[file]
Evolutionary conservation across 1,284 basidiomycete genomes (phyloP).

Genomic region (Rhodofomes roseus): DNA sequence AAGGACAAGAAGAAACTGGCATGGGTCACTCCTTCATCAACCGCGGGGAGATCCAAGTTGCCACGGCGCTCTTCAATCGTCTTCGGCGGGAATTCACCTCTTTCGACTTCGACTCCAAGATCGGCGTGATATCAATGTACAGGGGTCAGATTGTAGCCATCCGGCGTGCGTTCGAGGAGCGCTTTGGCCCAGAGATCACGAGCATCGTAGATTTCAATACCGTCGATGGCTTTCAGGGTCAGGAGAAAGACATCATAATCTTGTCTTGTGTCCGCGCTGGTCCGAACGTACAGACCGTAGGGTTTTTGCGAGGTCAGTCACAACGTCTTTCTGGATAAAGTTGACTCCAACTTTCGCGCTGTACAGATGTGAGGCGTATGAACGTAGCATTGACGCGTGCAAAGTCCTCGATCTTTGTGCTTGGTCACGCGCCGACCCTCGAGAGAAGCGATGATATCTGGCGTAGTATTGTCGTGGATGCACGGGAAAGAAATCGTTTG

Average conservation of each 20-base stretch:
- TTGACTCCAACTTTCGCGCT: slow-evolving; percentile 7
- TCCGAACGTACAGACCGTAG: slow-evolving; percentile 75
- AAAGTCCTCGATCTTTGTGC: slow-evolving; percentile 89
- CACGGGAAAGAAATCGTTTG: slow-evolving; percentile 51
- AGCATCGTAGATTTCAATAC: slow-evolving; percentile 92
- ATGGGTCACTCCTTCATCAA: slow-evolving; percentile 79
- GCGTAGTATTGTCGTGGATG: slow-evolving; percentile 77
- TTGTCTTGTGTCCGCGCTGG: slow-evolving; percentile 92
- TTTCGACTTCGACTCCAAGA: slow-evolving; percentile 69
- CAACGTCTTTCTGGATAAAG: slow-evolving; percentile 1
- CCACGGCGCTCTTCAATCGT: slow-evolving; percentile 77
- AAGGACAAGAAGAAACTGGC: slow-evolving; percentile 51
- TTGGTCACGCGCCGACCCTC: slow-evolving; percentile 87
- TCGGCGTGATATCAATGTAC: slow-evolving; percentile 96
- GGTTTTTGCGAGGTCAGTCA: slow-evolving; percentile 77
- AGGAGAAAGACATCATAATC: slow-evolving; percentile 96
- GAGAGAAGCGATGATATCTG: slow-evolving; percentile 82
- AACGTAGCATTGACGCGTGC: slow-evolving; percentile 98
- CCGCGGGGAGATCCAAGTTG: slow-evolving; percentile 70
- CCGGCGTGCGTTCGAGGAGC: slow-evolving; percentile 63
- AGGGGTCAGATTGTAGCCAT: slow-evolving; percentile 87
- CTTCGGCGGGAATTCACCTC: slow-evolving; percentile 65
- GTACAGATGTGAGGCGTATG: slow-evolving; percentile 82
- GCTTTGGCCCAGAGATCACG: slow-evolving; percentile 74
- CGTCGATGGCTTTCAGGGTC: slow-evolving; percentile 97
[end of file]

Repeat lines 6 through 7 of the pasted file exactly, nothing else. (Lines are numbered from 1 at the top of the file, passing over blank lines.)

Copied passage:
- AAAGTCCTCGATCTTTGTGC: slow-evolving; percentile 89
- CACGGGAAAGAAATCGTTTG: slow-evolving; percentile 51